Guitar Theory: The Secret To Effective Blues Soloing
Of all of the popular musical styles out there – blues is one of the simplest in form.
The vast majority of songs are made up of just a handful of chords and the structure of the songs also tends to be very simple.
Getting to grips with entry level blues soloing is also quite straight forward. Once you have the hang of the basic pentatonic shapes, you can put together some pretty sweet solos. After all, legendary players like Jimi Hendrix and Stevie Ray Vaughan both seemed to manage, and neither of them had any formal music training.
Why do you need Guitar Theory?
The problem, is that neither you or I are anything like Jimi Hendrix or Stevie Ray Vaughan. Aside from the fact that we haven’t been born with supernatural guitar playing abilities, there are a few further crucial differences worth considering.
The first is that these guitarists – and any other famous players without formal training – spent almost every waking hour practicing or playing with other musicians. During high school, Vaughan used to spend every evening jamming in Antone’s – the legendary Austin blues bar. After being discharged from the army Hendrix became a session musician for Little Richard, Sam Cooke and the Isley Brothers. Eric Clapton got kicked out of art college for bunking every lesson to go and play his guitar.
When you’re playing that often, constantly learning new material and also practicing regularly with other musicians, you can get away without a sound understanding of guitar theory. Not to mention, these musicians were all naturally gifted in audiation. (This post on Quora does a good job of explaining what this is all about, if you haven’t heard the term before)
Unless you are also a professional musician, I would guess that you’re not able to devote as much time to practice as your guitar heroes. If that’s the case, then neglecting your knowledge of guitar theory will hinder your playing significantly.
Guitar Theory – The Thorn in My Side
The biggest gap in guitar my playing is that I am only now starting to gain knowledge of guitar theory. When I first started playing, I had a brilliant guitar teacher who used to teach at my secondary school. His whole ethos was around teaching us songs that we enjoyed playing, with the aim that we would start a band and play them together. This to me is what music is all about – sharing and collaborating with other musicians.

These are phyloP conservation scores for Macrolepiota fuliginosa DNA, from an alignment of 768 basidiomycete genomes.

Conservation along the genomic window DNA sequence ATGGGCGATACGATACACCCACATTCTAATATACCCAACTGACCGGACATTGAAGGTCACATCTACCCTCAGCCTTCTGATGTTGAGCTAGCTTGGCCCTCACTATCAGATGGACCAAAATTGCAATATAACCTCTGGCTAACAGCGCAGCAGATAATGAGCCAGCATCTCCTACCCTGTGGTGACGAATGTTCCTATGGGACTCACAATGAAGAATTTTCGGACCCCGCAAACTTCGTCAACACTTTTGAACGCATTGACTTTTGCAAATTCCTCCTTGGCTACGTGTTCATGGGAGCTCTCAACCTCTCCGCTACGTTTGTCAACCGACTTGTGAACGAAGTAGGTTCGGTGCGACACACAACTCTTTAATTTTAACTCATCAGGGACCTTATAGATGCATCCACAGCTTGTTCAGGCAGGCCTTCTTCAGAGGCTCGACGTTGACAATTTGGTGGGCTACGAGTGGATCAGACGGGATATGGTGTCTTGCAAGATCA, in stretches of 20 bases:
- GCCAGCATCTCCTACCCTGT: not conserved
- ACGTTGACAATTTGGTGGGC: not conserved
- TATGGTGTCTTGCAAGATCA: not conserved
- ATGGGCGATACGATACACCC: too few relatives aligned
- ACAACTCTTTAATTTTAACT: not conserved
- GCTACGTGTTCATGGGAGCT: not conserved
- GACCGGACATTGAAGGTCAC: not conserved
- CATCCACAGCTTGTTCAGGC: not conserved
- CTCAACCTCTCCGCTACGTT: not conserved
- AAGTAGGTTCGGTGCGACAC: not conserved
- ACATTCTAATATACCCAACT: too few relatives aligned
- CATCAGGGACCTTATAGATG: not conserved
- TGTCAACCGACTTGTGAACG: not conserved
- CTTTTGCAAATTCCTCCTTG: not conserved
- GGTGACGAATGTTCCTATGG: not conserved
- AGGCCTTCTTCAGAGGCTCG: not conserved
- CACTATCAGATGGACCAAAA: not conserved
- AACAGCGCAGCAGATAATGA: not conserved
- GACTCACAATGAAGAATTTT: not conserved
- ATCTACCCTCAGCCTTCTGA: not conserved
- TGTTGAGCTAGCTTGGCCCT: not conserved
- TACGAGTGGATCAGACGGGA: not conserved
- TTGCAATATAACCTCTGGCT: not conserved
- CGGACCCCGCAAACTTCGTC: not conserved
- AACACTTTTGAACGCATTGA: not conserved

I didn’t learn the guitar to play it alone in my bedroom. Playing an instrument should be an experience that you share with other musicians, and if you’re lucky enough – in front of a decent crowd too. The approach was perfect at the time, and my guitar teacher knew his audience. When he tried to teach us theory, we totally switched off. All I wanted to do was play Pink Floyd, Led Zeppelin and Jimi Hendrix. Everything else was of secondary importance.
As I’ve progressed though, my lack of theory knowledge has become a real thorn in my side. The problem I’ve found in not having a solid grasp of the guitar, is that my playing is one dimensional. I’m only now learning how the fretboard fits together and how to transition successfully from one portion of it to the next.
If you’re also in this position, then you’re most likely facing the same issue with which I was confronted.
Guitar Theory – The Magic Bullet?
You might be able to play nice solos and cool bluesy stuff, but you’ll always stick to what you know. Then you’ll play it over and over again, because it sounds decent and you don’t want to make a mistake by trying something else.
That’s problematic on a number of levels:
– It’s frustrating as a player (no one likes to be in a rut)
– It’s boring for the listener
– You stop developing and progressing
– It’s difficult to spontaneously play or jam with other musicians
When I learnt Pride and Joy, I learnt two sections of the fret board where it sounded cool to solo in the key of E-flat major. I ended up playing those two positions every time I played in that key. I had no idea how to transition between the two, so I just ended up playing a poor version of what Stevie Ray Vaughan did, on every single song…
Learning guitar theory has helped me to start to break out of this rut (I still have quite a way to go!) and I would strongly urge you to try it. It will expand your repertoire and totally re-invigorate your playing. It’s also the best way to feel comfortable improvising and jamming with other musicians, or over backing tracks.
Here are some of the resources and tactics I’ve found helpful in the quest for becoming a more cerebral player:
Guitar Theory Lessons
I resisted hiring a teacher until recently. Lessons are not cheap and as a long time player and guitar fanatic, my ego got the better of me. I held the belief that I should have been able to muddle through on my own. What I’ve found, is that committing to lessons (I have them once a fortnight) helps keep me focused and accountable to practice. I can also ask questions and get extra help and support on those areas that pose the greatest challenges. If money is an issue, then Skype lessons are a good option. You can learn from the comfort of your home and they’re also cheaper.
I know that not everyone can afford to shell out on lessons each week. So in the absence of hiring a guitar theory teacher, here are a few of the cheaper resources I’ve found useful: